<p> Which is safer to use &mdash; a credit card or a debit card? From a basic security standpoint, it doesn&#39;t matter &mdash; you need to report a stolen money card immediately.</p> <p> But because credit card and <a href="">debit cards</a> are covered by different laws in the United States, your liability may end up being much greater with a debit card.</p> <p> The most you can lose with a stolen credit card is $50, and if you report the card stolen before its unauthorized use, you are not liable for any losses.</p> <p> Furthermore, if only the credit-card number is misused, but not the physical card itself (for example, in the case of an online retailer&#39;s <a href="">data breach</a>), you are not liable for anything.</p> <p> With debit cards (and with ATM cards, which are covered by the same law), your potential liability is much greater. In fact, you could lose all your money if you&#39;re not careful.</p> <p> First, the good news: If you report a debit or ATM card stolen before it&#39;s misused, you&#39;re on the hook for nothing.</p> <p> If you report the theft of a debit or ATM card within two business days, your total liability is $50.</p> <p> After two days, however, your liability jumps to $500.</p> <p> If you wait more than two months to report the theft &mdash; technically, 60 days after the bank statement detailing unauthorized use is mailed to you &mdash; you&#39;re liable for your entire bank balance, plus any overdraft protection you may have.</p> <p> With regard to online use of a debit card, you have a little more leeway. You are liable only for losses that take place 60 days after your bank statement is mailed.</p> <p> From a pragmatic point of view, the practice of segmenting can be applied. By using one card only for online purchases, another only for dining out, and so on, you&#39;ll find that it&#39;s easier to track your purchases. If you use cards with low spending limits, you&#39;ll also lessen your risk of catastrophic charges.</p> <p> [<a href="">How to Protect Yourself from Data Breaches</a>]</p>

Mobile payments

<p> Swipeless payment options on mobile phones, which use chips built into the phone instead of a physical card, are a boon in the eyes of some security experts. Since you need the phone with you to buy something, many potential breaches can be prevented.</p> <p> That said, you probably shouldn&rsquo;t give such systems a try until they&#39;ve had a shake-out period, at least in the United States.</p> <p> Several different <a href="">mobile payment systems</a> are in use or soon will be, but none has yet been a success with consumers.</p> <p> [<a href="">Top Mobile Banking Security Tips</a>]</p>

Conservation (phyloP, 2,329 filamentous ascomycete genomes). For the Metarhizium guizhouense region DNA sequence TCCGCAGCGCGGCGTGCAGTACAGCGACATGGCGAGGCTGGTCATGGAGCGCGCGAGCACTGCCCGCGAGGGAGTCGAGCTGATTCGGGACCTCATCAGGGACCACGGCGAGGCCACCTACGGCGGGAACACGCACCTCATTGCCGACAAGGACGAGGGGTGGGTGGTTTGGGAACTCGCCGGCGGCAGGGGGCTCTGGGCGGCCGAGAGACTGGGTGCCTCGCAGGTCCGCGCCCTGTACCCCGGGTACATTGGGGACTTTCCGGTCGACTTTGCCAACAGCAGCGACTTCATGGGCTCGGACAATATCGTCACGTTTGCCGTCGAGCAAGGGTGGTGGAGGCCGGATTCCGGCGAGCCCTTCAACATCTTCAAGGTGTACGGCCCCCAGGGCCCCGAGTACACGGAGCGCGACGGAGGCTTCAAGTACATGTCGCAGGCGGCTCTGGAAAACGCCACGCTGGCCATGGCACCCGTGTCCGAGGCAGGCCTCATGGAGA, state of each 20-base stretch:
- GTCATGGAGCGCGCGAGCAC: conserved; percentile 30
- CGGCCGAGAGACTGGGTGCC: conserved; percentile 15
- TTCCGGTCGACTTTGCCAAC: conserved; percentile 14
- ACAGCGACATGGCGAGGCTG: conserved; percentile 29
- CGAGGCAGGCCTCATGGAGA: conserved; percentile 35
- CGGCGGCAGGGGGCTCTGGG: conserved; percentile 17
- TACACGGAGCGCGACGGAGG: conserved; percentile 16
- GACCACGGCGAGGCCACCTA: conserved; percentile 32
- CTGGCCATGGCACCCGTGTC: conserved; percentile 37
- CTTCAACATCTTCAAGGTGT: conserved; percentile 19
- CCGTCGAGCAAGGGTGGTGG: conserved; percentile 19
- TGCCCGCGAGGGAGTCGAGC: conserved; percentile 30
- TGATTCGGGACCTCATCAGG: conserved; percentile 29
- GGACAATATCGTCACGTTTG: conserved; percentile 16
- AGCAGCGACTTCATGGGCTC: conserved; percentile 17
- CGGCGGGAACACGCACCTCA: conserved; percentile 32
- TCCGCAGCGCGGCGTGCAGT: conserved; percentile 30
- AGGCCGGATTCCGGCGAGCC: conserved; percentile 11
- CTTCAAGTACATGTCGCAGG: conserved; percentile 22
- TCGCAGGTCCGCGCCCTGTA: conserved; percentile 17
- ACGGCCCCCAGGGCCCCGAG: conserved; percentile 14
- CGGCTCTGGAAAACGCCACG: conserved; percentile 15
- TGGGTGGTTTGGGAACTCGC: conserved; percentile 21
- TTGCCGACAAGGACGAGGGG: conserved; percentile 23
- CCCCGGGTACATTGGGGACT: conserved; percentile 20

Credit-card companies and potential breaches

<p> Keeping an eye on your transactions is critical if you want to spot a breach. Many companies have been stepping up their monitoring of card activity and might catch a mistake, but the onus is on you if you want to get the protections that the law provides.</p> <p> Don&rsquo;t be shy about picking up the phone to report an anomaly or to ask questions about a transaction.</p> <p> One reason to call your credit-card company, even if you don&rsquo;t suspect a breach, is to opt out of its data-sharing programs.</p> <p> The card issuer may be sharing quite a bit of your personal data with other companies, and anytime your data is being stored on any server, it&#39;s <a href="">at risk of a breach</a>. Opt out now.</p> <p> If you&#39;ve taken all these steps, you can feel better about using your card. While nothing in this world is risk-free, you&#39;ll have made yourself a less attractive target for <a href="">identity theft</a>.</p> <p> [<a href="">10 Computer Threats You Didn&#39;t Know About</a>]</p>

5 Steps to Better Credit-Card Security